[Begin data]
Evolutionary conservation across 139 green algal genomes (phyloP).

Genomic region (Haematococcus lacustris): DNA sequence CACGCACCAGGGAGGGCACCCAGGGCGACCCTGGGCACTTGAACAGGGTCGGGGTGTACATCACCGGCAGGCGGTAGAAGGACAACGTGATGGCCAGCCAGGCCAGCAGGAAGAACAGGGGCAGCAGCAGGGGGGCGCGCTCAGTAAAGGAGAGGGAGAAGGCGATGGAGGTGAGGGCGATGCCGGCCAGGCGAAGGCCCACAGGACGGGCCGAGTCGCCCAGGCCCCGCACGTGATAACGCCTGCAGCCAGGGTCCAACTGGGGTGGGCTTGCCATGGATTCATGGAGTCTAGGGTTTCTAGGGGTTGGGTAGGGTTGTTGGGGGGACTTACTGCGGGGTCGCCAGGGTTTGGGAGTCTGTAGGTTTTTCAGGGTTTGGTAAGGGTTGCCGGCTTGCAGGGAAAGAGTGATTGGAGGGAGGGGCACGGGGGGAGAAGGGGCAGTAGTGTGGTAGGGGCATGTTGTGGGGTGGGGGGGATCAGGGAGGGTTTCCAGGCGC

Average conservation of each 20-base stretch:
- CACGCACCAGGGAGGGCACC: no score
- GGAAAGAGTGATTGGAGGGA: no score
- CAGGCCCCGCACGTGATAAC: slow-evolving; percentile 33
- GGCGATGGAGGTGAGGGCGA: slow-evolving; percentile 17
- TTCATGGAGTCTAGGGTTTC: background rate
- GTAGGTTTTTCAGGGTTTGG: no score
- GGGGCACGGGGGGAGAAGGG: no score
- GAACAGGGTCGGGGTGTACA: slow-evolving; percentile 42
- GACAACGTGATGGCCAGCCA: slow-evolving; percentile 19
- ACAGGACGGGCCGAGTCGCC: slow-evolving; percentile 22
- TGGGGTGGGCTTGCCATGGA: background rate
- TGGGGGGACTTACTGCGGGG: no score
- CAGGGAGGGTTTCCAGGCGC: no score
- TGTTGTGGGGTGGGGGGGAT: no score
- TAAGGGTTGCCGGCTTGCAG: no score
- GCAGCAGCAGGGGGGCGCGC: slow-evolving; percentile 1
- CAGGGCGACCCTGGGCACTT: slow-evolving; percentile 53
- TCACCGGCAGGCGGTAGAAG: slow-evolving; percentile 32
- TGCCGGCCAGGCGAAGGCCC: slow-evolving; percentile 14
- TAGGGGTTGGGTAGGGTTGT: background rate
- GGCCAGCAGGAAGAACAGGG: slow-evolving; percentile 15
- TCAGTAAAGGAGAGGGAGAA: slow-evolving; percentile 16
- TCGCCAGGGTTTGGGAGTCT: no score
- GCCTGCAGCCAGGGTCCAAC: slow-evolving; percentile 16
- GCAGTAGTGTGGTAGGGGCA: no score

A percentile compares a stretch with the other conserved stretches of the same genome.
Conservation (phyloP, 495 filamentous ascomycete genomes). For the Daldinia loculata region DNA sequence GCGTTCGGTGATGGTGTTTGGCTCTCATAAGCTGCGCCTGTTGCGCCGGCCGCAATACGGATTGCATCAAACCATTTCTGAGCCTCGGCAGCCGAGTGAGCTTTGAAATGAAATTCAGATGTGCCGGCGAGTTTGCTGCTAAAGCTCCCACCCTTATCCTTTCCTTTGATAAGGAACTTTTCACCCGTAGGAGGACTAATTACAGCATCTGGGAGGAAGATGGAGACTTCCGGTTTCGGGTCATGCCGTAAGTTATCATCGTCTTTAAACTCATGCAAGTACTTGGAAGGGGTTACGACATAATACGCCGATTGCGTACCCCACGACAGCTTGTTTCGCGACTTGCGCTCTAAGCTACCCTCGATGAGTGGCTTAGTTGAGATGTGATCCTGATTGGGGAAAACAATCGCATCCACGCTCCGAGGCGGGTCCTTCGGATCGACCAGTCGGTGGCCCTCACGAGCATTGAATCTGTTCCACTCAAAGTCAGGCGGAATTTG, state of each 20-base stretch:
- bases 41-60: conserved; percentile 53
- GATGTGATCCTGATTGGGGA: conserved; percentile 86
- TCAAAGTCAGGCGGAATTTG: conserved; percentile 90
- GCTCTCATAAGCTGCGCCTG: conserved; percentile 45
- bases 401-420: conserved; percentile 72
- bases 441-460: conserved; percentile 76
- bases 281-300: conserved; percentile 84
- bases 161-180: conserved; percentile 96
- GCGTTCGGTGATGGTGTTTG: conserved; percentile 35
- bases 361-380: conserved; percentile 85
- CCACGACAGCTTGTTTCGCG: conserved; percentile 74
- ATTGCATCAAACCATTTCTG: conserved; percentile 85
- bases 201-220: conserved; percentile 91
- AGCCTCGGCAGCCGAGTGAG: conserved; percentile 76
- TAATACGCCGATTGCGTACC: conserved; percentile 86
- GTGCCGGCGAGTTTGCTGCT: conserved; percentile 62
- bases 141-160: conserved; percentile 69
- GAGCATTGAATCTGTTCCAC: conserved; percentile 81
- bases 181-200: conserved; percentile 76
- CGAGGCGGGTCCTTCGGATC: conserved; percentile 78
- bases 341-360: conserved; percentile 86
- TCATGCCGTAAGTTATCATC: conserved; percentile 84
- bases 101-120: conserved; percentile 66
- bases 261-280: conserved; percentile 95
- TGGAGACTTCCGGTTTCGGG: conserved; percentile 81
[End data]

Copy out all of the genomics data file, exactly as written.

Evolutionary conservation across 139 green algal genomes (phyloP).

Genomic region (Haematococcus lacustris): DNA sequence CACGCACCAGGGAGGGCACCCAGGGCGACCCTGGGCACTTGAACAGGGTCGGGGTGTACATCACCGGCAGGCGGTAGAAGGACAACGTGATGGCCAGCCAGGCCAGCAGGAAGAACAGGGGCAGCAGCAGGGGGGCGCGCTCAGTAAAGGAGAGGGAGAAGGCGATGGAGGTGAGGGCGATGCCGGCCAGGCGAAGGCCCACAGGACGGGCCGAGTCGCCCAGGCCCCGCACGTGATAACGCCTGCAGCCAGGGTCCAACTGGGGTGGGCTTGCCATGGATTCATGGAGTCTAGGGTTTCTAGGGGTTGGGTAGGGTTGTTGGGGGGACTTACTGCGGGGTCGCCAGGGTTTGGGAGTCTGTAGGTTTTTCAGGGTTTGGTAAGGGTTGCCGGCTTGCAGGGAAAGAGTGATTGGAGGGAGGGGCACGGGGGGAGAAGGGGCAGTAGTGTGGTAGGGGCATGTTGTGGGGTGGGGGGGATCAGGGAGGGTTTCCAGGCGC

Average conservation of each 20-base stretch:
- CACGCACCAGGGAGGGCACC: no score
- GGAAAGAGTGATTGGAGGGA: no score
- CAGGCCCCGCACGTGATAAC: slow-evolving; percentile 33
- GGCGATGGAGGTGAGGGCGA: slow-evolving; percentile 17
- TTCATGGAGTCTAGGGTTTC: background rate
- GTAGGTTTTTCAGGGTTTGG: no score
- GGGGCACGGGGGGAGAAGGG: no score
- GAACAGGGTCGGGGTGTACA: slow-evolving; percentile 42
- GACAACGTGATGGCCAGCCA: slow-evolving; percentile 19
- ACAGGACGGGCCGAGTCGCC: slow-evolving; percentile 22
- TGGGGTGGGCTTGCCATGGA: background rate
- TGGGGGGACTTACTGCGGGG: no score
- CAGGGAGGGTTTCCAGGCGC: no score
- TGTTGTGGGGTGGGGGGGAT: no score
- TAAGGGTTGCCGGCTTGCAG: no score
- GCAGCAGCAGGGGGGCGCGC: slow-evolving; percentile 1
- CAGGGCGACCCTGGGCACTT: slow-evolving; percentile 53
- TCACCGGCAGGCGGTAGAAG: slow-evolving; percentile 32
- TGCCGGCCAGGCGAAGGCCC: slow-evolving; percentile 14
- TAGGGGTTGGGTAGGGTTGT: background rate
- GGCCAGCAGGAAGAACAGGG: slow-evolving; percentile 15
- TCAGTAAAGGAGAGGGAGAA: slow-evolving; percentile 16
- TCGCCAGGGTTTGGGAGTCT: no score
- GCCTGCAGCCAGGGTCCAAC: slow-evolving; percentile 16
- GCAGTAGTGTGGTAGGGGCA: no score

A percentile compares a stretch with the other conserved stretches of the same genome.
Conservation (phyloP, 495 filamentous ascomycete genomes). For the Daldinia loculata region DNA sequence GCGTTCGGTGATGGTGTTTGGCTCTCATAAGCTGCGCCTGTTGCGCCGGCCGCAATACGGATTGCATCAAACCATTTCTGAGCCTCGGCAGCCGAGTGAGCTTTGAAATGAAATTCAGATGTGCCGGCGAGTTTGCTGCTAAAGCTCCCACCCTTATCCTTTCCTTTGATAAGGAACTTTTCACCCGTAGGAGGACTAATTACAGCATCTGGGAGGAAGATGGAGACTTCCGGTTTCGGGTCATGCCGTAAGTTATCATCGTCTTTAAACTCATGCAAGTACTTGGAAGGGGTTACGACATAATACGCCGATTGCGTACCCCACGACAGCTTGTTTCGCGACTTGCGCTCTAAGCTACCCTCGATGAGTGGCTTAGTTGAGATGTGATCCTGATTGGGGAAAACAATCGCATCCACGCTCCGAGGCGGGTCCTTCGGATCGACCAGTCGGTGGCCCTCACGAGCATTGAATCTGTTCCACTCAAAGTCAGGCGGAATTTG, state of each 20-base stretch:
- bases 41-60: conserved; percentile 53
- GATGTGATCCTGATTGGGGA: conserved; percentile 86
- TCAAAGTCAGGCGGAATTTG: conserved; percentile 90
- GCTCTCATAAGCTGCGCCTG: conserved; percentile 45
- bases 401-420: conserved; percentile 72
- bases 441-460: conserved; percentile 76
- bases 281-300: conserved; percentile 84
- bases 161-180: conserved; percentile 96
- GCGTTCGGTGATGGTGTTTG: conserved; percentile 35
- bases 361-380: conserved; percentile 85
- CCACGACAGCTTGTTTCGCG: conserved; percentile 74
- ATTGCATCAAACCATTTCTG: conserved; percentile 85
- bases 201-220: conserved; percentile 91
- AGCCTCGGCAGCCGAGTGAG: conserved; percentile 76
- TAATACGCCGATTGCGTACC: conserved; percentile 86
- GTGCCGGCGAGTTTGCTGCT: conserved; percentile 62
- bases 141-160: conserved; percentile 69
- GAGCATTGAATCTGTTCCAC: conserved; percentile 81
- bases 181-200: conserved; percentile 76
- CGAGGCGGGTCCTTCGGATC: conserved; percentile 78
- bases 341-360: conserved; percentile 86
- TCATGCCGTAAGTTATCATC: conserved; percentile 84
- bases 101-120: conserved; percentile 66
- bases 261-280: conserved; percentile 95
- TGGAGACTTCCGGTTTCGGG: conserved; percentile 81